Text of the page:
There's something different about Sedona in the winter. It's known for its summers, when you can climb those red, red rocks and taste the Arizona sun, but there's something beautifully melancholy about Sedona around Christmastime.
Maybe it's that those famous red rocks-of-mountains are slick with rain, bringing out their ink like fresh oil paint just applied to the canvas. Maybe it's the sharpness of the winter air, the way it sings in your skin, heightens your senses. Maybe it's the fact that the crowds are nearly nonexistent, the jeep tours uncrowded, the hot tubs facing the mountains empty of anyone but you. Maybe it's the fact that in the grey light of daytime, every picture you take looks like a scene from a arthouse indie film.
Sedona has always been one of those places that people vow to visit again, one that leaves an impression long after its in the rear view mirror. And Sedona in winter? That's another kind of magic entirely.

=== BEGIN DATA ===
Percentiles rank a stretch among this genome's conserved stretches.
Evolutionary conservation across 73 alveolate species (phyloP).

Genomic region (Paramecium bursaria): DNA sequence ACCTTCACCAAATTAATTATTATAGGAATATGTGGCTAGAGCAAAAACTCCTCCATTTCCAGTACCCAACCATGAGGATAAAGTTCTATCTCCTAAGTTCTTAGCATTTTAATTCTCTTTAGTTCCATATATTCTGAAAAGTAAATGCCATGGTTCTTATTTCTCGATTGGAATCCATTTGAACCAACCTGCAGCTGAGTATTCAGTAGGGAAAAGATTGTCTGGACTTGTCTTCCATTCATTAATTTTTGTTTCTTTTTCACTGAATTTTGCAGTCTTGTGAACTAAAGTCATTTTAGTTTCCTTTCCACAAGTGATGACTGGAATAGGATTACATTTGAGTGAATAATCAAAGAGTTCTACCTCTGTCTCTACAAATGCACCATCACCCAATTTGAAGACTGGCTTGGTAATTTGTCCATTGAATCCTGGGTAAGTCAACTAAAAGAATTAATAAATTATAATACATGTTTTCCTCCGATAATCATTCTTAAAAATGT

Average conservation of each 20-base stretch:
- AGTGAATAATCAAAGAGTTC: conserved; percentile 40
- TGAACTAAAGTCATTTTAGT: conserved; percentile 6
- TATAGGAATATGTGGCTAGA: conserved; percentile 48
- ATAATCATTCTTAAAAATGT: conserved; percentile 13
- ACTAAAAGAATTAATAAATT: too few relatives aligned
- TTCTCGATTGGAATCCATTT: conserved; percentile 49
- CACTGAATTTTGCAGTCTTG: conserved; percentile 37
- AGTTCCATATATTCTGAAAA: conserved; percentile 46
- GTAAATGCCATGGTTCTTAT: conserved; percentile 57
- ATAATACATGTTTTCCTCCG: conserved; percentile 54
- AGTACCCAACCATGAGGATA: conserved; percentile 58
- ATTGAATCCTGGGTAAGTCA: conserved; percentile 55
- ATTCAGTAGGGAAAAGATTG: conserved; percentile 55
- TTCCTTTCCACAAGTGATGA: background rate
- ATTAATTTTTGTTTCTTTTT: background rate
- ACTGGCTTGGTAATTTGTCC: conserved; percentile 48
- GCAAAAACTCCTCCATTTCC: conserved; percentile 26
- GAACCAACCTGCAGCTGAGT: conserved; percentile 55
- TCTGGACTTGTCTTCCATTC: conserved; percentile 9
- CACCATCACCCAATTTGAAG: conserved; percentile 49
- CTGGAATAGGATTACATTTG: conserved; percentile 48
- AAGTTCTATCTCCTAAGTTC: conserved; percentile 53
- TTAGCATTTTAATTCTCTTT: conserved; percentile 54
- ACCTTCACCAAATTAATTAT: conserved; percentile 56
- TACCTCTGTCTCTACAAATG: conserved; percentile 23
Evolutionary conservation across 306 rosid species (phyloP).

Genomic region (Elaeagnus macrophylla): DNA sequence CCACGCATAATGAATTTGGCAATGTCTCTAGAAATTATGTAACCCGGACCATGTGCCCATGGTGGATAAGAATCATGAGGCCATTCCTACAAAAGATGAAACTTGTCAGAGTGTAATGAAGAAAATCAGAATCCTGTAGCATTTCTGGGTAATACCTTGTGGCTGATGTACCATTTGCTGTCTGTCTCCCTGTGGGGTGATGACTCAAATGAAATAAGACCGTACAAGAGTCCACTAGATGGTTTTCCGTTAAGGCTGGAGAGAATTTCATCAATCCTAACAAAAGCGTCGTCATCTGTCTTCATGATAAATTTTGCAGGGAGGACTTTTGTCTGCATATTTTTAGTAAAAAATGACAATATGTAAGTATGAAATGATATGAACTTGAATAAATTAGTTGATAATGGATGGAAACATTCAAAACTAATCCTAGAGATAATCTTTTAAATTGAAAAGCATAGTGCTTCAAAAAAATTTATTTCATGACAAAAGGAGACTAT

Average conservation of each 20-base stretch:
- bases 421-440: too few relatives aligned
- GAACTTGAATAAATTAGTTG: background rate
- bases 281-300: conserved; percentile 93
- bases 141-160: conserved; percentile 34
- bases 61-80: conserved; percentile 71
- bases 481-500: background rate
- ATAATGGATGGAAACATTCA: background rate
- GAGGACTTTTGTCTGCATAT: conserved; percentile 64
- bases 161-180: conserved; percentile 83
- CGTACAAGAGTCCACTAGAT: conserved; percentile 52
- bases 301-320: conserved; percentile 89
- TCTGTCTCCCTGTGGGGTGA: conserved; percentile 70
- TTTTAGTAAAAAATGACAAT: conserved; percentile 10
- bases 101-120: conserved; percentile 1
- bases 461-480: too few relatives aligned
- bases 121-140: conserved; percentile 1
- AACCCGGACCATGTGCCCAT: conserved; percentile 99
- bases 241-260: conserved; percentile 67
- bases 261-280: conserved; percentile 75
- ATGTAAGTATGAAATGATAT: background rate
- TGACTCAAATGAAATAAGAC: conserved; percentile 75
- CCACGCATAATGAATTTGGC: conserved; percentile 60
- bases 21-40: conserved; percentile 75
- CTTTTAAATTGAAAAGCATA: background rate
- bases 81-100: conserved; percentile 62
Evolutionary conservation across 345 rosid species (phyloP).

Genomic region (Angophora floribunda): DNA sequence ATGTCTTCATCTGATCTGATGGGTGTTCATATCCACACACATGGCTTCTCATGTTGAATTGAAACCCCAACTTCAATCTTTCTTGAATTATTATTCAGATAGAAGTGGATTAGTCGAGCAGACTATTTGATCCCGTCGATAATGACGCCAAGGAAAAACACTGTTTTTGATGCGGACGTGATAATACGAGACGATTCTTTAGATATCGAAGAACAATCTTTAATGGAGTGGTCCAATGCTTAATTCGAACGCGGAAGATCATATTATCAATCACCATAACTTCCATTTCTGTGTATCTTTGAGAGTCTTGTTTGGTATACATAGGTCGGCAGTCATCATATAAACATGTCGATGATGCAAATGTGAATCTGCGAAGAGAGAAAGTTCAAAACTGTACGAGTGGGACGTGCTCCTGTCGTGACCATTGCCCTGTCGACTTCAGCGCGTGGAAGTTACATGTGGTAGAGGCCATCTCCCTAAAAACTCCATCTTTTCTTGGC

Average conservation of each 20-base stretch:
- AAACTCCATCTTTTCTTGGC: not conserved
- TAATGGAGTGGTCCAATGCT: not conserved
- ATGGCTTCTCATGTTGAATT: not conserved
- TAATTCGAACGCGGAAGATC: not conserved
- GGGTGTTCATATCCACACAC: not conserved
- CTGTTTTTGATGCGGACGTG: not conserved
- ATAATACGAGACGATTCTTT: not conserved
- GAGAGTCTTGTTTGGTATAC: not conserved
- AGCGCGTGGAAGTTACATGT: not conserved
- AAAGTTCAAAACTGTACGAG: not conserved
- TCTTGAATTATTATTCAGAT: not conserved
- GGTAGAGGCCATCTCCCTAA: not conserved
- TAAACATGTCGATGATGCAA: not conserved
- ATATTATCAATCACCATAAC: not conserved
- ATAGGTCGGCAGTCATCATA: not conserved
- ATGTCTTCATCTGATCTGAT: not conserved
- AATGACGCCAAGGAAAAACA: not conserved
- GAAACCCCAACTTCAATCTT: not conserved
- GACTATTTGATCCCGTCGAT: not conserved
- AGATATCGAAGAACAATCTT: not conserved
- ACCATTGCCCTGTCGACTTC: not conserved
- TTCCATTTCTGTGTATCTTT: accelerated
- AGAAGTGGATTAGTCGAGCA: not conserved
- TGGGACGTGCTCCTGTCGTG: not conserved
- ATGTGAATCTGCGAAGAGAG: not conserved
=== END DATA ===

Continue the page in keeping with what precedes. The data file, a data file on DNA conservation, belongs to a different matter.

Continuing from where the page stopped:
Depending on how far away you are, we recommend driving. One of the most unique things about Arizona is it's jagged, rocky surface. Driving through it really reminds you that what we live on is a planet: a giant hunk of rock floating in space.
The famous red rocks take on a deeper shade when still wet with yesterday's rains.
Chapel of the Holy Cross. A quiet spot (at least in the winter) that radiates with an almost otherworldly serenity, definitely aided by the beauty of its surroundings.
Deer linger amongst the red rocks on the proprty of the luxurious Enchantment Resort.
If driving, consider stopping in the small town of Lake Havasu. There's little to do, but the lake is breathtaking, a wonderful place to stretch your legs and grab one last glimpse of that Arizona beauty.
Perfect for a weekend trip, Sedona in winter has that unassuming, quiet beauty so hard to find in the onslaught of heavily-marketed Christmas destinations. Hike, bike, swim, meditate, and smile on Christmas morning.